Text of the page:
April 24, 2024

The Rise of Robotics in Manufacturing Industries

The Growing Role of Automation

Industrial robots have been steadily increasing their role in manufacturing industries over the past few decades. As technology advances, robots are becoming more affordable and versatile, allowing them to take on tasks that were previously only feasible for human workers. This has led to significant growth in the use of industrial robots across various sectors.

Robots are now commonly used for tasks like welding, assembly, packaging and material handling. Their strength and precision make them well-suited for repetitive, dangerous or ergonomically stressful jobs. For industries, robots offer benefits like reduced costs through higher productivity and less wasted material. They can also work continuously without breaks, and their accuracy remains consistent day after day. This helps boost overall efficiencies and quality control.

A survey by the International Federation of Robotics found that from 2010 to 2015, worldwide annual robot sales grew by 12%, with an average of over 250,000 new robot installations each year. Leading countries for robotics adoption include China, Japan, the United States and various European nations. Sectors seeing the highest volume of robot installations currently include automotive manufacturing, electronics/electrical products, and metal/machinery industries.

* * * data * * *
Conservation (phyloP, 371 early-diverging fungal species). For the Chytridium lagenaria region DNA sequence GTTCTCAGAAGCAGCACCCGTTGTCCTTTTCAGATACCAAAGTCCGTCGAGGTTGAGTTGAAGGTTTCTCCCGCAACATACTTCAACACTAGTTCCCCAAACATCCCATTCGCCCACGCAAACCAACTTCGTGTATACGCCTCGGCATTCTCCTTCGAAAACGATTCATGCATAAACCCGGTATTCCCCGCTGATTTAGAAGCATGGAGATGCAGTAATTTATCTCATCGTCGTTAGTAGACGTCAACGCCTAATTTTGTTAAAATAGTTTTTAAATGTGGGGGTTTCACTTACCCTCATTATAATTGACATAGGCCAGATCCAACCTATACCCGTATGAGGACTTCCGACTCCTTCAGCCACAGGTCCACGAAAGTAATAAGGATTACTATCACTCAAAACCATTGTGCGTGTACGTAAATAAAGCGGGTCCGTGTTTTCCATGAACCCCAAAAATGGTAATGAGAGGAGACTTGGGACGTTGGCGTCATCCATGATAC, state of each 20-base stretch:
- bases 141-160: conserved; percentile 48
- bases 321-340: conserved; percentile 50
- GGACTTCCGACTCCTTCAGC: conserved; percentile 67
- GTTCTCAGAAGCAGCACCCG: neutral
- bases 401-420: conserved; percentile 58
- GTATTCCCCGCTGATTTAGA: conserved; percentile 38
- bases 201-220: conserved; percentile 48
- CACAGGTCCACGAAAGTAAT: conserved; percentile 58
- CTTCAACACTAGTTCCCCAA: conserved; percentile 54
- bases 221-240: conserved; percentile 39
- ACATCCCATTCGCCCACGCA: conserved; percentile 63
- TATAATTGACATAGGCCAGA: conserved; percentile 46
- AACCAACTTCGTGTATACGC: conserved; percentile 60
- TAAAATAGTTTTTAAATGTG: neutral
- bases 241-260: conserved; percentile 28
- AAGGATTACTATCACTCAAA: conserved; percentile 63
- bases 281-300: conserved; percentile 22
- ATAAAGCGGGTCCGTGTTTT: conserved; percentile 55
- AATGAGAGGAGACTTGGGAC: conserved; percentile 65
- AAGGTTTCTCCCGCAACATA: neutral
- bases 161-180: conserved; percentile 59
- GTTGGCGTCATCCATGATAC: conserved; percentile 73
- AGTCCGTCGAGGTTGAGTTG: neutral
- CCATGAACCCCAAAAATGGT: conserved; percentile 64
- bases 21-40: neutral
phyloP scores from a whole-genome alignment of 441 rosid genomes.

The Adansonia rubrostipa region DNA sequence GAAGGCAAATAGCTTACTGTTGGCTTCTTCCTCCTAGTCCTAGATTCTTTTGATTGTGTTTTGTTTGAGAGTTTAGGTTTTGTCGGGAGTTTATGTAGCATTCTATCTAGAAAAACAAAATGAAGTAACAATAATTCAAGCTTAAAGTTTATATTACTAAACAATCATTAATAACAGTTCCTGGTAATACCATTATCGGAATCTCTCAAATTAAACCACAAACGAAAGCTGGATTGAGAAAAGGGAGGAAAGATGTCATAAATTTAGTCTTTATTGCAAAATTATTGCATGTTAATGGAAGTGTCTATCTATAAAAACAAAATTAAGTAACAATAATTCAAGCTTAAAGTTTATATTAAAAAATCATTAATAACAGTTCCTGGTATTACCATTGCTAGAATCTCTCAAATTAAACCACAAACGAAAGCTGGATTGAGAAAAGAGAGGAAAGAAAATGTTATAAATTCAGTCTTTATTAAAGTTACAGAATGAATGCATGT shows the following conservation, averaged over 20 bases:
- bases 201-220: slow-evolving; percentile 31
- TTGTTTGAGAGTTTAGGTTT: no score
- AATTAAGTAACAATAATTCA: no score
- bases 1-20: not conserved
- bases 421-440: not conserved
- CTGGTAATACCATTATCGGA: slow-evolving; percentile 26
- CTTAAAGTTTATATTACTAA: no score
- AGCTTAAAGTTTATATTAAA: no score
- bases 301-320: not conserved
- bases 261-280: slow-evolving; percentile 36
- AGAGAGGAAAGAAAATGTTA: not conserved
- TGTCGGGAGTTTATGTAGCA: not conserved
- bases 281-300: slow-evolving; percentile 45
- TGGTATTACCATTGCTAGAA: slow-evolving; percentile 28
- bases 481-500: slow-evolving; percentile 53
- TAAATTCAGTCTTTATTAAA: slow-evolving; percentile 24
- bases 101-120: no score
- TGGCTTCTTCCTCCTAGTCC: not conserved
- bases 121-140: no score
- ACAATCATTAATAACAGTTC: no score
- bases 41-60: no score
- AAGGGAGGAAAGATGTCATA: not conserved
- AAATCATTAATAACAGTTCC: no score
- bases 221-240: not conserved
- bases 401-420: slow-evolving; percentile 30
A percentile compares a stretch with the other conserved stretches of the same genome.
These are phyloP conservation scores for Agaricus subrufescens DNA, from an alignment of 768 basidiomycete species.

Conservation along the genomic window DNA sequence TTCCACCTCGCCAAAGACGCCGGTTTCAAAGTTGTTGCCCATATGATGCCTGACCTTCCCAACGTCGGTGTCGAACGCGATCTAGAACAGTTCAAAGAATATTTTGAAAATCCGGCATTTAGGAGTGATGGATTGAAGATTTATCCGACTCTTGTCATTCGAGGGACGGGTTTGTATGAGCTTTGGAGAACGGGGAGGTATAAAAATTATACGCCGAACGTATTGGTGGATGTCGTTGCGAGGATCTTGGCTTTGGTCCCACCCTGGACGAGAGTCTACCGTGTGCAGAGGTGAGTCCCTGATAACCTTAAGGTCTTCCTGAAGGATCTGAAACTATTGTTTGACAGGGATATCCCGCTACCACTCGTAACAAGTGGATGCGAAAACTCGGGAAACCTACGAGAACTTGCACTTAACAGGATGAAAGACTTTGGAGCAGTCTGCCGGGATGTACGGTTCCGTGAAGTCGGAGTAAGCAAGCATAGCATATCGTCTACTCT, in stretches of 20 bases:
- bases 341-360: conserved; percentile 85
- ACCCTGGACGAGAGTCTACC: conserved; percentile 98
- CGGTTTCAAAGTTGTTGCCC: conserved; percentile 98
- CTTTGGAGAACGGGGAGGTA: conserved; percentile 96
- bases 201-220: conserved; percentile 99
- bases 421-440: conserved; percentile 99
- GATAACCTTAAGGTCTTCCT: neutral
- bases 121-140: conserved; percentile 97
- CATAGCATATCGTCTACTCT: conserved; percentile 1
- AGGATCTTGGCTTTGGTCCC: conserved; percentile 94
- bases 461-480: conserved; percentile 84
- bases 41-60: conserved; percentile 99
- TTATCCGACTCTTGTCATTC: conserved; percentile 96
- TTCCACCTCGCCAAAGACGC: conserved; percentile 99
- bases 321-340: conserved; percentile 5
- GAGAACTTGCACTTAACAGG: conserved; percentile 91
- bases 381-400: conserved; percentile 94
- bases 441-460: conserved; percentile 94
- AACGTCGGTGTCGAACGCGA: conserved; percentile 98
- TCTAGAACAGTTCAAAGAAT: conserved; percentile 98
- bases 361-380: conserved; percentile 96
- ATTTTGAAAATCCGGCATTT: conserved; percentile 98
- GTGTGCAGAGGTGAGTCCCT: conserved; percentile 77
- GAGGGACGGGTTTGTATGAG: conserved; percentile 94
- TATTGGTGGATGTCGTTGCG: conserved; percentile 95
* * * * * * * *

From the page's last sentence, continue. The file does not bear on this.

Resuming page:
Robot Installations in Key Industries

Automotive Manufacturing
Robotic assembly lines have been vital to automotive manufacturing success for decades now. Robots excel at high-volume welding and assembly tasks, helping automakers lower production costs while maintaining strict quality requirements. Companies like Toyota were early pioneers in automating their facilities, giving them a competitive advantage.

Today, almost every major automaker relies heavily on robotics. The automotive industry accounted for over 40% of total robot installations worldwide from 2010-2015. As self-driving cars and other advanced vehicle technologies emerge, robotics will continue reshaping automotive production methods.

Electronics/Electrical Products
Precision assembly is key in electronics manufacturing, making robots a natural fit. They can handle tiny components with unmatched consistency and care. Robotics use is extensive in building circuit boards, assembling small devices and automated testing.

The sector relies on robotics for quality, speed and reduced costs. Significant players like Samsung, Foxconn and Intel all leverage robotics heavily in their global manufacturing networks. This industry represented over 25% of worldwide robot installations from 2010-2015. Growing consumer electronics demand ensures strong future growth for industrial robotics in electronics.

Metal/Machinery Industries
Manufacturing heavy machinery, tools, engines and other metal products requires robots that can handle large workpieces, heat, weld seams and more. These versatile industrial robots give manufacturers competitive advantages in productivity and quality compared to manual labor.